When I was in first grade, it was a Friday morning tradition at Riverside Elementary to participate in "Show and Tell", an exercise in confidence-building and public speaking. My classmates typically brought items such as toys, frogs, puppets, ant farms and even weird-looking rocks they had found in their backyards and insisted had been left by dinosaurs. Yep, pretty riveting stuff. On this particular Friday, however, I was going to wow them all with something that no one else had ever thought of. Specifically, I would not only show them the illustrations in my favorite new book, "Peter Rabbit", but also read them the story aloud. I proudly pasted one of my personalized bookplates on the inside cover and dreamt that evening of a standing ovation. (Clearly my sense of theatricality had manifested at a young age.)
My mother dropped me off a little early that Friday. My best friend was already there and insisted that we take advantage of a few glorious minutes of fun on the swings before the bell rang for school. I carefully set my book on a bench by the nearest tree, certain in my childhood innocence that no harm would come to it. When I returned, however, the book was gone. My friend and I commenced a frantic search but to no avail. I ran to class and tearfully told Miss Burris (who looked like Natalie Wood) what had happened. She sought to calm my angst and dry my tears by saying that - since it had a beautiful bookplate with my name on it - it would likely be turned in to the Lost and Found and that she'd help me go look for it at recess.
By the end of the day, my book was still missing. I was devastated beyond words. How could someone have looked in the book, seen my name there, and not brought it back? Hadn't they seen me crying in class? Hadn't they seen me looking in every bush and behind every tree? How could they have not known what that book meant to me?
The worst part was going home and telling my mother, who proceeded to berate me for the next hour for being quite possibly the stupidest and most careless child on the planet. (She was not a woman of patience nor particular empathy.) It was not until this angry juncture, by the way, that I learned the book had a significant monetary value. All right, so how stupid was she in letting a first-grader walk out the door with it? "I'm not buying you another one, if that's what you're thinking!" she told me. I actually wasn't thinking that at all. I just wanted the first one back.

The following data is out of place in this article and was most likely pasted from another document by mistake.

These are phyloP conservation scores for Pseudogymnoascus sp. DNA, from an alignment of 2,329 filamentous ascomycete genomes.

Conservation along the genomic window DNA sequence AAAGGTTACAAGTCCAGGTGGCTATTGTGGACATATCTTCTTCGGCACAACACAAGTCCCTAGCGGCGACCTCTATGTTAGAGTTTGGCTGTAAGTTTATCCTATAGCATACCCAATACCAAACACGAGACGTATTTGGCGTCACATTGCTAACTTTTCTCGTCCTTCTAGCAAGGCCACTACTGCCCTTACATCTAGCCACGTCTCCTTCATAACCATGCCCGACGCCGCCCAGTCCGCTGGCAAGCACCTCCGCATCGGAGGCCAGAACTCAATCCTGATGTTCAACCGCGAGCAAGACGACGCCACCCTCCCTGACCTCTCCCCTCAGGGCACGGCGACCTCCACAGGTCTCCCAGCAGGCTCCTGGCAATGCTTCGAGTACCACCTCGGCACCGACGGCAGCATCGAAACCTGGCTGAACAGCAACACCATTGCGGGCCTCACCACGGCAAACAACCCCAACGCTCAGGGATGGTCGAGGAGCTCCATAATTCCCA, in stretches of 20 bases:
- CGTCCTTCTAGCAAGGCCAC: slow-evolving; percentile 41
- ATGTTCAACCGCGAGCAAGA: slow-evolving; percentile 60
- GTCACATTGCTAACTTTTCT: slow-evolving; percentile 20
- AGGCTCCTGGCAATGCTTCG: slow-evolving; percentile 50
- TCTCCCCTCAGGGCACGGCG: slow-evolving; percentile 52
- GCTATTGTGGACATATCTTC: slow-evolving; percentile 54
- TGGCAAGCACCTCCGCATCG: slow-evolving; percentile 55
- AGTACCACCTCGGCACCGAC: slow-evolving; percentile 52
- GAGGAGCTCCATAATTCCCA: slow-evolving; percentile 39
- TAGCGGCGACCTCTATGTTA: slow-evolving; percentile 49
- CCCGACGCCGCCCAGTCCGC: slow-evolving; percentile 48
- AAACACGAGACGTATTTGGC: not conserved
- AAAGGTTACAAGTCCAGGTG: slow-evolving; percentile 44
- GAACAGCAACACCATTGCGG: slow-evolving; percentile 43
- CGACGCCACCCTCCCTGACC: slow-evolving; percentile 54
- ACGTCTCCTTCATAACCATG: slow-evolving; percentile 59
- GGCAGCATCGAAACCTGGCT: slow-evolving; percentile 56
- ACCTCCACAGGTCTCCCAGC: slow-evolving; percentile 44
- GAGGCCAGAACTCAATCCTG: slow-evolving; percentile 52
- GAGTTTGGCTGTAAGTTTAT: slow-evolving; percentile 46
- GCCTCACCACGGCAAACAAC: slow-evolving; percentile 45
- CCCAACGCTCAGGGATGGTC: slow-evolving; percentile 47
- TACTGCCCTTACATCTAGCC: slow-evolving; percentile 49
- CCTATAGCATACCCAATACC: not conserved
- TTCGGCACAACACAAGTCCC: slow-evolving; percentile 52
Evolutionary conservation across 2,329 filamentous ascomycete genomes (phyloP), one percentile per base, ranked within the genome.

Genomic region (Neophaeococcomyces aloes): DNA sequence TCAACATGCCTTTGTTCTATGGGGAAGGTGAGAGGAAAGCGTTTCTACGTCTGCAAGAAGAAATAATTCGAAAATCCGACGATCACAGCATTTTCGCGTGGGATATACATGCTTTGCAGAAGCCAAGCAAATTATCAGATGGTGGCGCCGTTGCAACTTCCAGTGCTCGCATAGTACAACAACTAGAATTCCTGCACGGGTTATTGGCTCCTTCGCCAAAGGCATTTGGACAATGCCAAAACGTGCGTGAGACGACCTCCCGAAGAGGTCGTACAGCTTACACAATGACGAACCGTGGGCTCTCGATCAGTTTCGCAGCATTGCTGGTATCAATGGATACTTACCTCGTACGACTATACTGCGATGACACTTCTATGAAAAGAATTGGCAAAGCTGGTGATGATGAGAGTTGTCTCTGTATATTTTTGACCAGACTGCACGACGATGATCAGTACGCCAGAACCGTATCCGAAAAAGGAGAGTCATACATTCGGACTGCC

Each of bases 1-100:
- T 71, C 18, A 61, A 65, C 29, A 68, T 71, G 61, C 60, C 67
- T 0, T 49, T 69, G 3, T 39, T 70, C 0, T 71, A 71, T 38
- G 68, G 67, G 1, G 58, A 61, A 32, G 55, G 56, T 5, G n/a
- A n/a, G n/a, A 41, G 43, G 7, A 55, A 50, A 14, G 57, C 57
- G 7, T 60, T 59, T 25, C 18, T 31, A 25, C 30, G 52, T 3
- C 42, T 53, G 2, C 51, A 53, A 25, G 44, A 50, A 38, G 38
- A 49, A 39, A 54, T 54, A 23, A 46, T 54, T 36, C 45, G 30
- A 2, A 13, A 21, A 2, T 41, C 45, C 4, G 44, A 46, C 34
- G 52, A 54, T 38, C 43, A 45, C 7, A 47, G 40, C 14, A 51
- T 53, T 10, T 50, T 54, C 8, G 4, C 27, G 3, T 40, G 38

Sadly, it was an experience that colored the rest of first grade for me. Although I was a reasonably happy child and eventually found other scintillating items to take to "Show and Tell", I never looked at my classmates quite the same after that. One of them had a secret. Maybe even a couple of them, for that matter. For all I knew, maybe a gaggle of them ran off into the woods every day after school, made fun of the cute bunny pictures and laughed maniacally about what they'd gotten away with. And yes, I also subsequently looked at my mother through different eyes - a woman who should have understood that these things happen and not been so quick to inflict what might have been lasting damage on my self-esteem.
There was, however, a positive takeaway to all of this. No, the book was never returned nor did I ever replace it. (A copy from the same era sells on the international market for $356.01). What I remembered from that day was the kindness and sincerity of a sweet teacher in her 20's who dried a little girl's tears and held her hand on the way to the Lost and Found. Half a century later, I still remember everything about her. At the end of the day, isn't that really what every teacher wants?